April 29, 2012
Less Than 100 Days Remain Until Curiosity Lands On Mars
The NASA Mars Science Laboratory (MSL) and the Curiosity rover are now less than 100 days away from landing on the surface of the Red Planet, officials at the US space agency announced on Friday.
The one-ton Curiosity and the craft ferrying it to Mars reached the T-minus 100 day mark at 10:31pm PDT on Friday, officials at the Jet Propulsion Laboratory (JPL) in Pasadena, California said over the weekend. At that time, it was approximately 119 million miles from its destination, travelling at a reported speed at 13,000mph.
"Every day is one day closer to the most challenging part of this mission," Pete Theisinger, Mars Science Laboratory project manager at JPL, said in a statement. "Landing an SUV-sized vehicle next to the side of a mountain 85 million miles from home is always stimulating. Our engineering and science teams continue their preparations for that big day and the surface operations to follow."
Curiosity and the MSL launched from Cape Canaveral Air Force Station´s Space Launch Complex 41 on the morning of November 26, 2011. The 8,500-pound laboratory, which is 9 feet, 10 inches long (not counting the arm); 9 feet, 1 inch wide; and 7 feet tall at the mast, is currently scheduled to touch-down on Mars on August 6.
Officials at JPL completed a week-long operational readiness test, which simulated aspects of the mission's early surface operations, on Sunday, April 22. NASA representatives said that mission planners and engineers used a test rover, and sent it some of the same commands that they plan to use to the actual Curiosity once it lands on Mars.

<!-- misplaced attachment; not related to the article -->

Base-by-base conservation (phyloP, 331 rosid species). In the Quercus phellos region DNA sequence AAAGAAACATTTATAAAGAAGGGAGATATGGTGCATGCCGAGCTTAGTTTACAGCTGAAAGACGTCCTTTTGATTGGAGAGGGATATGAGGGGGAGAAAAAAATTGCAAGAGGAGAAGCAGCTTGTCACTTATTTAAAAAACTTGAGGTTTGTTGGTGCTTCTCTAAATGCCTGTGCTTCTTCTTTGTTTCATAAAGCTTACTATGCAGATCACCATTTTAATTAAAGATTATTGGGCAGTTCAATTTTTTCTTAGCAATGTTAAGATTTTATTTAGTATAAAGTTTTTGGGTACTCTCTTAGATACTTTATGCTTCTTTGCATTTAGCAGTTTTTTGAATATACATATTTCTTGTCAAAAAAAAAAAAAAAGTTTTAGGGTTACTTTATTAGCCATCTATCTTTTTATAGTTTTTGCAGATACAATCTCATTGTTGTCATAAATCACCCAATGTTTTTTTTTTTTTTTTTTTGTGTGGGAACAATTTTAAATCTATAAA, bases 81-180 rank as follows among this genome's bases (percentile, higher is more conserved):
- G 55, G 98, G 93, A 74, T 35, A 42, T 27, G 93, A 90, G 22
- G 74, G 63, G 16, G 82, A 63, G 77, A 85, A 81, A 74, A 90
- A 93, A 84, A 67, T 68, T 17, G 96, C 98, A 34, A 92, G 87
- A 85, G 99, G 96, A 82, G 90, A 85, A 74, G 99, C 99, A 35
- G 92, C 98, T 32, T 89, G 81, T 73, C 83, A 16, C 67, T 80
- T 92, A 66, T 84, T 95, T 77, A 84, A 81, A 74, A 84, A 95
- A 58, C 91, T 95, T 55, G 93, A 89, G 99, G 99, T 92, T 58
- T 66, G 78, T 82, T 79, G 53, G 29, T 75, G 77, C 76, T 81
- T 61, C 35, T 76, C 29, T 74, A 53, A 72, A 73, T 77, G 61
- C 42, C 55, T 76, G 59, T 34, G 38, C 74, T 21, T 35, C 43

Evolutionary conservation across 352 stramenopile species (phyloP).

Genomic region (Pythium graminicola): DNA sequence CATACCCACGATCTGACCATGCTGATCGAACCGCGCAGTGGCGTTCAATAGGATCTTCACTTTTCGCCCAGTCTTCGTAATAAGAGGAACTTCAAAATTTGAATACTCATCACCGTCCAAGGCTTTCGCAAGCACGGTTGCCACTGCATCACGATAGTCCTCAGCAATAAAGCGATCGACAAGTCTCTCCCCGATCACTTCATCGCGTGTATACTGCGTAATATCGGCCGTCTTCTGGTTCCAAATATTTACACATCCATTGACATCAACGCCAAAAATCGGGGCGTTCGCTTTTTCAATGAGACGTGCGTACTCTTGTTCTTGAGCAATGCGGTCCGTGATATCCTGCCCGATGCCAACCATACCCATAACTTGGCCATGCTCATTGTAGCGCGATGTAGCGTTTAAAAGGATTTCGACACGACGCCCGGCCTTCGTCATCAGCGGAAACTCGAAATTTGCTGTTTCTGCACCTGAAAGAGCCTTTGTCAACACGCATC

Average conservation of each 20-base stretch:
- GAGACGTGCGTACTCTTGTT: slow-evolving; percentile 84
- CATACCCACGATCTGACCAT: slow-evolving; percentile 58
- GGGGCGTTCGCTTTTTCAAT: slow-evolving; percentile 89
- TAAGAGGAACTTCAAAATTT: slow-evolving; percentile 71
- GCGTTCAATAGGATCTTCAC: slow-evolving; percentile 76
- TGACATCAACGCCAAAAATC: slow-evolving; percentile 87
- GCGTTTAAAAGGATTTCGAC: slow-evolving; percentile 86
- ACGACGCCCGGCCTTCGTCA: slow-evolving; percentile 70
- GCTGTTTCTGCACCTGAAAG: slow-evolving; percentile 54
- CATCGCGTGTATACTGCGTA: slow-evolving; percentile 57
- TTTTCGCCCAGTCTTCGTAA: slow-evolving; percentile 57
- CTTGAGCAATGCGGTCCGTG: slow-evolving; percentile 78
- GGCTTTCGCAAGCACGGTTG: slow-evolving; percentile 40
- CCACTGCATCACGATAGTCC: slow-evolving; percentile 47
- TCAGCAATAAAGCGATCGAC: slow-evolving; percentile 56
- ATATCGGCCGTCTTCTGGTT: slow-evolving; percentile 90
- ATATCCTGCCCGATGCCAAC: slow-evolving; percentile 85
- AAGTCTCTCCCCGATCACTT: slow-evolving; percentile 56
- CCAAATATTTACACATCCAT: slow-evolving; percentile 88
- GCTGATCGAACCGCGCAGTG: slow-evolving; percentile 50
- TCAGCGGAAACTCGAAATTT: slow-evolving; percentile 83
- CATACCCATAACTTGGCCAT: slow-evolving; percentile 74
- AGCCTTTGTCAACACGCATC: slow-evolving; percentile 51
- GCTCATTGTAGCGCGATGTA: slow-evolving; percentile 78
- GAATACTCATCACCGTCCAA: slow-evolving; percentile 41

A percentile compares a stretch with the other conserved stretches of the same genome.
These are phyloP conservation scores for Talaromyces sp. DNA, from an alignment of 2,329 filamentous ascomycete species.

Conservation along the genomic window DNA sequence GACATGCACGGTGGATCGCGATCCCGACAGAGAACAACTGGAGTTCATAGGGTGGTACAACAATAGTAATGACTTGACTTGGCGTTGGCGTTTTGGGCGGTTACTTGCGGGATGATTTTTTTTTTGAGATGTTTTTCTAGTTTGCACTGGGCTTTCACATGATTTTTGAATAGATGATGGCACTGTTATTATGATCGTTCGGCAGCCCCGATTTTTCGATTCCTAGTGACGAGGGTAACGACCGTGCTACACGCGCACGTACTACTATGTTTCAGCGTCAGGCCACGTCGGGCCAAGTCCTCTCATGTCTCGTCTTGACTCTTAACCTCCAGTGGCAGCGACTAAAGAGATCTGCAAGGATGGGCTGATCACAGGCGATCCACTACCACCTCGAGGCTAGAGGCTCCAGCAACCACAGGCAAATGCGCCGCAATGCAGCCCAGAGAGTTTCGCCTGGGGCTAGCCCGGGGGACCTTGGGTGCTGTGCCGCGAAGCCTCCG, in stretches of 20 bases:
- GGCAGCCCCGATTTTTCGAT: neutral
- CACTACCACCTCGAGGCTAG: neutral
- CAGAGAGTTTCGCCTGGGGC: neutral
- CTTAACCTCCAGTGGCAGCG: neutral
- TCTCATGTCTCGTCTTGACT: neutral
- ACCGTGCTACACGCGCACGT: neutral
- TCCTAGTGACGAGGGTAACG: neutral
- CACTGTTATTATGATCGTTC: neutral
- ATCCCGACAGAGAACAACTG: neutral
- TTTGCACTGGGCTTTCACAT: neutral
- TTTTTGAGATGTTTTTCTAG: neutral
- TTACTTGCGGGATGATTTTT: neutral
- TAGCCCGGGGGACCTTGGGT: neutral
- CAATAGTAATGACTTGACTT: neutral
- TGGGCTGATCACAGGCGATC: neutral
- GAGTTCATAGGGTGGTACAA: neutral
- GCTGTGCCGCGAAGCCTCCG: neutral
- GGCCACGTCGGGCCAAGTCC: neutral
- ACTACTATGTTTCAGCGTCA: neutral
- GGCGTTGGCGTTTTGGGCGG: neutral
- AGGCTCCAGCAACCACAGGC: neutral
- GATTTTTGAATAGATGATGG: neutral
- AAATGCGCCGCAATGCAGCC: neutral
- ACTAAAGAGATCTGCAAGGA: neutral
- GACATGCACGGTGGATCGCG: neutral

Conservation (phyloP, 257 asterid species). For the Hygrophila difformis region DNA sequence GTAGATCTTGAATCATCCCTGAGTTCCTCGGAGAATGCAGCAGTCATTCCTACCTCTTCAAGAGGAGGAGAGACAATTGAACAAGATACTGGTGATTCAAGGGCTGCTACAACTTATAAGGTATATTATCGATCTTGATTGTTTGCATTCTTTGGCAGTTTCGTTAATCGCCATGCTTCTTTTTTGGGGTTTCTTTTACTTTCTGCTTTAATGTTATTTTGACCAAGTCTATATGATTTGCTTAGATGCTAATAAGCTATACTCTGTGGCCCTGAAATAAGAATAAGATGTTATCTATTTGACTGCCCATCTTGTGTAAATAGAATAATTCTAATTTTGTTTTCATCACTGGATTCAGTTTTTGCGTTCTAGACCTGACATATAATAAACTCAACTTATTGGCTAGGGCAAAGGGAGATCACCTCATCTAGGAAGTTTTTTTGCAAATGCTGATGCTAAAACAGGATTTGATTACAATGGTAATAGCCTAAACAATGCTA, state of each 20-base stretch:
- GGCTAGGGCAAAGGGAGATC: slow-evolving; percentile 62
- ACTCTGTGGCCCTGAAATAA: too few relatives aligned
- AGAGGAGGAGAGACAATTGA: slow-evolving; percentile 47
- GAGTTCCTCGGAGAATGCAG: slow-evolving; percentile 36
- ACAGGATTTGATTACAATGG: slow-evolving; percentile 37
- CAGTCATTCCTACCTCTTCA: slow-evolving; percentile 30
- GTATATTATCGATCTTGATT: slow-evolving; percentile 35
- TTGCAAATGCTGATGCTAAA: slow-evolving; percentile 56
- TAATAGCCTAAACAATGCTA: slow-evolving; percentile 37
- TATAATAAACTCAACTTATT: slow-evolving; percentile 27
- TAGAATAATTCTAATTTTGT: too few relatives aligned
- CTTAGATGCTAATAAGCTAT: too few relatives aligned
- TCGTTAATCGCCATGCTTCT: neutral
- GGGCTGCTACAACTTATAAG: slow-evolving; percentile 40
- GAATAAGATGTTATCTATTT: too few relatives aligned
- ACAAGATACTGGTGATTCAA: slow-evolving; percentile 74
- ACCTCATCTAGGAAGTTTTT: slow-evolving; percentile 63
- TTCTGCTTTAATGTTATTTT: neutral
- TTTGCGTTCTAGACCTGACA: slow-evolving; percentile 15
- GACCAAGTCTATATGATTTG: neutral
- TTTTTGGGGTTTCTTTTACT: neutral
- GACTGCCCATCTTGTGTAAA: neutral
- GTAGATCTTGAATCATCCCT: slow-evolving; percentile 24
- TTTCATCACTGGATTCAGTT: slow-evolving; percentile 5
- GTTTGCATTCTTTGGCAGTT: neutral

"Our test rover has a central computer identical to Curiosity's currently on its way to Mars," Mission Engineering Test Leader Eric Aguilar said. "We ran all our commands through it and watched to make sure it drove, took pictures and collected samples as expected by the mission planners. It was a great test and gave us a lot of confidence moving forward."
During its 98 week, $2.5 billion mission, MSL will use 10 state of the art instruments to study whether or not the Gate Crater region of the planet has any evidence that the planet currently or previously had any habitable environments. The six-wheeled rover -- which sports an arm length of 7 feet, a wheel diameter of 20 inches, and receives power from both a radioisotope thermoelectric generator and lithium-ion batteries -- will collect and analyze dozens of samples from rocks and the soil, seeking the presence of the chemical building blocks of life.
Image Caption: This artist's concept depicts the moment that NASA's Curiosity rover touches down onto the Martian surface. The entry, descent, and landing (EDL) phase of the Mars Science Laboratory mission begins when the spacecraft reaches the Martian atmosphere, about 81 miles (131 kilometers) above the surface of the Gale crater landing area, and ends with the rover safe and sound on the surface of Mars. Image Credit: NASA/JPL-Caltech